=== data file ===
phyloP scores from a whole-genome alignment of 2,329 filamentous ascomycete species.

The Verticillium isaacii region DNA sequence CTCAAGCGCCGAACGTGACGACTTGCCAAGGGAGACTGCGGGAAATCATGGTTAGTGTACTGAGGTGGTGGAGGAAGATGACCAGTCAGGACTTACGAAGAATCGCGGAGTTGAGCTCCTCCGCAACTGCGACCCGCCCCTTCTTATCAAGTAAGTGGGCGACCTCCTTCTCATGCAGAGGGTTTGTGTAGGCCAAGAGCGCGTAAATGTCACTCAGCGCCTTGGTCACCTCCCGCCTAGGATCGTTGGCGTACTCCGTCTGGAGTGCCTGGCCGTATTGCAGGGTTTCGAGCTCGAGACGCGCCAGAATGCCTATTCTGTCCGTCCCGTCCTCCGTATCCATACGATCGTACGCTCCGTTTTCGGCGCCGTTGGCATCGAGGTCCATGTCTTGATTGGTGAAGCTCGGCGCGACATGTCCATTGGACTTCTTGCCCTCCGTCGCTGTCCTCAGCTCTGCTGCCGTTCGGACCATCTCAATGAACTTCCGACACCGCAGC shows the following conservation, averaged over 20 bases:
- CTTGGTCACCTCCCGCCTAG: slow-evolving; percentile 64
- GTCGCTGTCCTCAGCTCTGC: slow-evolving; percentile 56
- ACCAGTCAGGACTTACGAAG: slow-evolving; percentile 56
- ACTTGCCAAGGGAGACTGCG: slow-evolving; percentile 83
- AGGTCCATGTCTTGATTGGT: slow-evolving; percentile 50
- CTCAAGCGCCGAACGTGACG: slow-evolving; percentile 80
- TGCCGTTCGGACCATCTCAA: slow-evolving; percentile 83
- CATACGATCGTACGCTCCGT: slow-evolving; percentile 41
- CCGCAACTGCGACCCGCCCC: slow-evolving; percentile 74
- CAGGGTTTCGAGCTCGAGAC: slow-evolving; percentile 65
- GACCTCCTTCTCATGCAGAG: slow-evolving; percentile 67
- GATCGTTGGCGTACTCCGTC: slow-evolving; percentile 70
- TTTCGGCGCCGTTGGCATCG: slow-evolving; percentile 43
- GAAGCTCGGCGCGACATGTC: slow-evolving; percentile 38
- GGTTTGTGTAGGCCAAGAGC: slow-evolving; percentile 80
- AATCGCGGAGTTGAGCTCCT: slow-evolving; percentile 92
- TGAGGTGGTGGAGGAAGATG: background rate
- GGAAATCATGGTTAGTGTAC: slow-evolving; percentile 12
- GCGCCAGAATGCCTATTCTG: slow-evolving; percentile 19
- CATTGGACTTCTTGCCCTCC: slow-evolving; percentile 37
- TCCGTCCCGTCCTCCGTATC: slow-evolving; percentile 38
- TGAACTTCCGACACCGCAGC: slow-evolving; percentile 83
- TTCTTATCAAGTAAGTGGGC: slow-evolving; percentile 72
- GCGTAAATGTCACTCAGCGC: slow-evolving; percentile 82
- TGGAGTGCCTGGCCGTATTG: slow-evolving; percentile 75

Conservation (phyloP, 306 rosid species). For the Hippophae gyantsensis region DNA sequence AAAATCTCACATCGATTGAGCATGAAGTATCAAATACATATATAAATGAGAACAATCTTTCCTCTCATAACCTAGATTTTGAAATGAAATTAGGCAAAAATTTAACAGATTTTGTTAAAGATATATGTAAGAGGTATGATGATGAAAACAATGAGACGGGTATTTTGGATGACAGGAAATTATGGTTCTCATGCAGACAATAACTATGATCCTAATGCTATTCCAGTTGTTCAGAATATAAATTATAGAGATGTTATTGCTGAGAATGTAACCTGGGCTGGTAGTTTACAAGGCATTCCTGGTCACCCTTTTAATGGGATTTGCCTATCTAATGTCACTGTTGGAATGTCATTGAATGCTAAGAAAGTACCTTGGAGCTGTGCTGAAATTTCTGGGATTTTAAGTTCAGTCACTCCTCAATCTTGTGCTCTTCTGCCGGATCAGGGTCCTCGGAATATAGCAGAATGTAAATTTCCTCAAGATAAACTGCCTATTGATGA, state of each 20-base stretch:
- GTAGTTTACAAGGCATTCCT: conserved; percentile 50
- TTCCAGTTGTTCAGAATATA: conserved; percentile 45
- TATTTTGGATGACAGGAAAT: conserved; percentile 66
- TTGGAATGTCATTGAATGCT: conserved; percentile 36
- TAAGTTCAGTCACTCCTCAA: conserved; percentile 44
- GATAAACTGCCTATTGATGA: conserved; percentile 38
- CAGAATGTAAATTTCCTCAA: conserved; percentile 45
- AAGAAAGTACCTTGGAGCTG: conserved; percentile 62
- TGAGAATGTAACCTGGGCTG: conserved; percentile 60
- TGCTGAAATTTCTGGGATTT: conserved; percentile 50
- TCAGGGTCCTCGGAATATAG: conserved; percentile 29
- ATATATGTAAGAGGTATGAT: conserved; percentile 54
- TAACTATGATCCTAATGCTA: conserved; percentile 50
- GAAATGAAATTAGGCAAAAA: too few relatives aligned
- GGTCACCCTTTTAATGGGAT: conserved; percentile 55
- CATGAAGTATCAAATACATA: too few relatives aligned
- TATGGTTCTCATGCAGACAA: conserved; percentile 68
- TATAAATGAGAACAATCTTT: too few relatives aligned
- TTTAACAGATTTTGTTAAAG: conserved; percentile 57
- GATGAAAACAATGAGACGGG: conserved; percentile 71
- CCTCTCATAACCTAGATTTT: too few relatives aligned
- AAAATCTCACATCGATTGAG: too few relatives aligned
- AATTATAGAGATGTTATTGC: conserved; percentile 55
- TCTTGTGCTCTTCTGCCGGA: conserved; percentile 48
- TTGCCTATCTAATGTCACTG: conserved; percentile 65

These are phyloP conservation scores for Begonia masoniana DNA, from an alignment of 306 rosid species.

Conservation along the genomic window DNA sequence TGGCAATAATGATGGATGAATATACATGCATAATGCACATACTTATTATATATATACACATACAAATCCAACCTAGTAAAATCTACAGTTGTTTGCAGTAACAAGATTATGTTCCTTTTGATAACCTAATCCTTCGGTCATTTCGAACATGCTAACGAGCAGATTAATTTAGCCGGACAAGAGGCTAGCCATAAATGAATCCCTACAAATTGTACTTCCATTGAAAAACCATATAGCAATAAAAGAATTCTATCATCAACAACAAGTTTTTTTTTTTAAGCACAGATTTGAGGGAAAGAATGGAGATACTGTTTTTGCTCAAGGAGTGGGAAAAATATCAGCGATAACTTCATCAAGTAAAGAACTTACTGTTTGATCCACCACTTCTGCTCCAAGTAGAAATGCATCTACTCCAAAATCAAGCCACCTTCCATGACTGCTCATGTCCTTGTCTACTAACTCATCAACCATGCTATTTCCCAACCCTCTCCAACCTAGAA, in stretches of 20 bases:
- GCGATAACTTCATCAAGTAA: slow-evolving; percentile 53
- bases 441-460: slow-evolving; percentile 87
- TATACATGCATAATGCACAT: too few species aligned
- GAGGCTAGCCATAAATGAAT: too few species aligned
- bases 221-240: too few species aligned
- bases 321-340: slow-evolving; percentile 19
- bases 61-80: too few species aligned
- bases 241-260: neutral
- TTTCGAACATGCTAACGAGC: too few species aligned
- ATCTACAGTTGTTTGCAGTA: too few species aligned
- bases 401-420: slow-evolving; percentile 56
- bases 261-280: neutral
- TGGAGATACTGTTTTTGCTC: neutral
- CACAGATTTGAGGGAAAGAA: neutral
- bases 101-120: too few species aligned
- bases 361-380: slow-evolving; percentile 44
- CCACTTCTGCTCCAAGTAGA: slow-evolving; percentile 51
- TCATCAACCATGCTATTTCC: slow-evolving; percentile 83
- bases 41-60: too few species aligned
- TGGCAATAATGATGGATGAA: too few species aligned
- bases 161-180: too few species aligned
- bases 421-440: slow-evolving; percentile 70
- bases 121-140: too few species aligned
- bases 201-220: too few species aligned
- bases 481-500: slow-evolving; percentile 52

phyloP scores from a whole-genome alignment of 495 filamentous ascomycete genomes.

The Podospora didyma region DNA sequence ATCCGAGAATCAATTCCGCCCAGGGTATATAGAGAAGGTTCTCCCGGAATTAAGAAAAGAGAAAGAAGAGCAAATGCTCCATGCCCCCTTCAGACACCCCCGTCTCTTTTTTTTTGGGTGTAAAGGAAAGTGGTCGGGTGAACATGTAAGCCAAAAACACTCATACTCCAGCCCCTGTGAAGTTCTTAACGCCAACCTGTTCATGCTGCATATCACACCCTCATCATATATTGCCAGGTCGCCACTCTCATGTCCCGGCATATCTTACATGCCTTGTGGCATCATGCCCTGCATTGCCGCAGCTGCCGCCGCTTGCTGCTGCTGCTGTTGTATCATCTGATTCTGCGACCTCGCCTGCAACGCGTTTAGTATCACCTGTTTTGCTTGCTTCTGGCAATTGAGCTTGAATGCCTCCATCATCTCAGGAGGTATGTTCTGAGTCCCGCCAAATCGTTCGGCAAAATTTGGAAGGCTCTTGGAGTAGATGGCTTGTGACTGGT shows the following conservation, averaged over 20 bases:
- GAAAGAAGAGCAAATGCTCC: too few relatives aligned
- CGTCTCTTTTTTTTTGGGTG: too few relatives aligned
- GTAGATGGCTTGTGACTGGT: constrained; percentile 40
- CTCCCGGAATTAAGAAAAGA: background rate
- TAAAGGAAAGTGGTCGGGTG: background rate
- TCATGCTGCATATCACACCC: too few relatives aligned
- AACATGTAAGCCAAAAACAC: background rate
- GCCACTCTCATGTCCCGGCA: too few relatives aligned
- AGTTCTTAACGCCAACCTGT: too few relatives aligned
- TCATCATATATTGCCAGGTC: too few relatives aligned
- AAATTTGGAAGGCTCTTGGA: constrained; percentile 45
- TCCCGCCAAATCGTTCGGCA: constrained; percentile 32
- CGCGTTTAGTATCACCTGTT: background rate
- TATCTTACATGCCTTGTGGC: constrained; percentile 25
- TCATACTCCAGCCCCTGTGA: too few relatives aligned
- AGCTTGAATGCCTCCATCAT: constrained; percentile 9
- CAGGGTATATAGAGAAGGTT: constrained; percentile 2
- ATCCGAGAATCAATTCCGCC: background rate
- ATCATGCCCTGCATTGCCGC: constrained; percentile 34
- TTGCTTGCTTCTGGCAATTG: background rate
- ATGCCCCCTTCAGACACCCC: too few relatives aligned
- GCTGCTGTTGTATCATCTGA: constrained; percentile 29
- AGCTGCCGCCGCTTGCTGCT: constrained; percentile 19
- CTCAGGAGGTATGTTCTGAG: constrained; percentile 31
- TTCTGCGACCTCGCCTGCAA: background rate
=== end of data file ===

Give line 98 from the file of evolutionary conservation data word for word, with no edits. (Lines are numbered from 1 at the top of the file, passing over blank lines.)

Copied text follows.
- AGCTTGAATGCCTCCATCAT: constrained; percentile 9